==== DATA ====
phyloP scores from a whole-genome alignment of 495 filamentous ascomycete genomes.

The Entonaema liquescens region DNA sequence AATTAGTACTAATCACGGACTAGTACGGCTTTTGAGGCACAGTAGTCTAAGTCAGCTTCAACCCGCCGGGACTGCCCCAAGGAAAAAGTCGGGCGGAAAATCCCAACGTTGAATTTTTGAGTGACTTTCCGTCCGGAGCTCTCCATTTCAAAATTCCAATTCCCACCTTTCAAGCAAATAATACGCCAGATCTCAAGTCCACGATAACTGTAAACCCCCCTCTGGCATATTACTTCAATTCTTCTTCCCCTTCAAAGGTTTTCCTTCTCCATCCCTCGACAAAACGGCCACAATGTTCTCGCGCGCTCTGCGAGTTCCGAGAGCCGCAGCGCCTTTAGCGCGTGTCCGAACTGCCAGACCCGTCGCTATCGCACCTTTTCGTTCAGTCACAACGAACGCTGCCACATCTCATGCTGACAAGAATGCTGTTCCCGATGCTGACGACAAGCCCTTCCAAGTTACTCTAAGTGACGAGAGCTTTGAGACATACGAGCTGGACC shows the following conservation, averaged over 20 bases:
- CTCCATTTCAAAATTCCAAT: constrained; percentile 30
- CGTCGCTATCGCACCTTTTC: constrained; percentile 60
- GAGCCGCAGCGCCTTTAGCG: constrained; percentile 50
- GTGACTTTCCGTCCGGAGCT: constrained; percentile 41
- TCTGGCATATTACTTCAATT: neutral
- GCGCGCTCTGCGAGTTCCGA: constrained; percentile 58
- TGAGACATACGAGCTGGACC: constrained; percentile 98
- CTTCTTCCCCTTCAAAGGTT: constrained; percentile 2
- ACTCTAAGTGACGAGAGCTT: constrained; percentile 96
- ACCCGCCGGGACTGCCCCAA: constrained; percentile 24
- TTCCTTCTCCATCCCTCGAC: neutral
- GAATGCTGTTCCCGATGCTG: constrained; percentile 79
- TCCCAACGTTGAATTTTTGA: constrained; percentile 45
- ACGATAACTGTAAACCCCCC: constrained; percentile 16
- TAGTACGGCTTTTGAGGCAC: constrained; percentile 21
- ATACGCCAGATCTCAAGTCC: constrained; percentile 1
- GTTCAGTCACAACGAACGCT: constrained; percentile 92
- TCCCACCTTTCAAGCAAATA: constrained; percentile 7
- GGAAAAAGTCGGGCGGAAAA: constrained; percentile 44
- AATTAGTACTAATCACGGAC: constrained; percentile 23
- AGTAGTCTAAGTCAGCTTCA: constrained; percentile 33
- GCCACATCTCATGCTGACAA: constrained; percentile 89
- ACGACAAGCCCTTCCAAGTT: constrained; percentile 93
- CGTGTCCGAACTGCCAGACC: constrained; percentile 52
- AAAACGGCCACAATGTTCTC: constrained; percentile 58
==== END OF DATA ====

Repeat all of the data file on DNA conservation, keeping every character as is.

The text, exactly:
phyloP scores from a whole-genome alignment of 495 filamentous ascomycete genomes.

The Entonaema liquescens region DNA sequence AATTAGTACTAATCACGGACTAGTACGGCTTTTGAGGCACAGTAGTCTAAGTCAGCTTCAACCCGCCGGGACTGCCCCAAGGAAAAAGTCGGGCGGAAAATCCCAACGTTGAATTTTTGAGTGACTTTCCGTCCGGAGCTCTCCATTTCAAAATTCCAATTCCCACCTTTCAAGCAAATAATACGCCAGATCTCAAGTCCACGATAACTGTAAACCCCCCTCTGGCATATTACTTCAATTCTTCTTCCCCTTCAAAGGTTTTCCTTCTCCATCCCTCGACAAAACGGCCACAATGTTCTCGCGCGCTCTGCGAGTTCCGAGAGCCGCAGCGCCTTTAGCGCGTGTCCGAACTGCCAGACCCGTCGCTATCGCACCTTTTCGTTCAGTCACAACGAACGCTGCCACATCTCATGCTGACAAGAATGCTGTTCCCGATGCTGACGACAAGCCCTTCCAAGTTACTCTAAGTGACGAGAGCTTTGAGACATACGAGCTGGACC shows the following conservation, averaged over 20 bases:
- CTCCATTTCAAAATTCCAAT: constrained; percentile 30
- CGTCGCTATCGCACCTTTTC: constrained; percentile 60
- GAGCCGCAGCGCCTTTAGCG: constrained; percentile 50
- GTGACTTTCCGTCCGGAGCT: constrained; percentile 41
- TCTGGCATATTACTTCAATT: neutral
- GCGCGCTCTGCGAGTTCCGA: constrained; percentile 58
- TGAGACATACGAGCTGGACC: constrained; percentile 98
- CTTCTTCCCCTTCAAAGGTT: constrained; percentile 2
- ACTCTAAGTGACGAGAGCTT: constrained; percentile 96
- ACCCGCCGGGACTGCCCCAA: constrained; percentile 24
- TTCCTTCTCCATCCCTCGAC: neutral
- GAATGCTGTTCCCGATGCTG: constrained; percentile 79
- TCCCAACGTTGAATTTTTGA: constrained; percentile 45
- ACGATAACTGTAAACCCCCC: constrained; percentile 16
- TAGTACGGCTTTTGAGGCAC: constrained; percentile 21
- ATACGCCAGATCTCAAGTCC: constrained; percentile 1
- GTTCAGTCACAACGAACGCT: constrained; percentile 92
- TCCCACCTTTCAAGCAAATA: constrained; percentile 7
- GGAAAAAGTCGGGCGGAAAA: constrained; percentile 44
- AATTAGTACTAATCACGGAC: constrained; percentile 23
- AGTAGTCTAAGTCAGCTTCA: constrained; percentile 33
- GCCACATCTCATGCTGACAA: constrained; percentile 89
- ACGACAAGCCCTTCCAAGTT: constrained; percentile 93
- CGTGTCCGAACTGCCAGACC: constrained; percentile 52
- AAAACGGCCACAATGTTCTC: constrained; percentile 58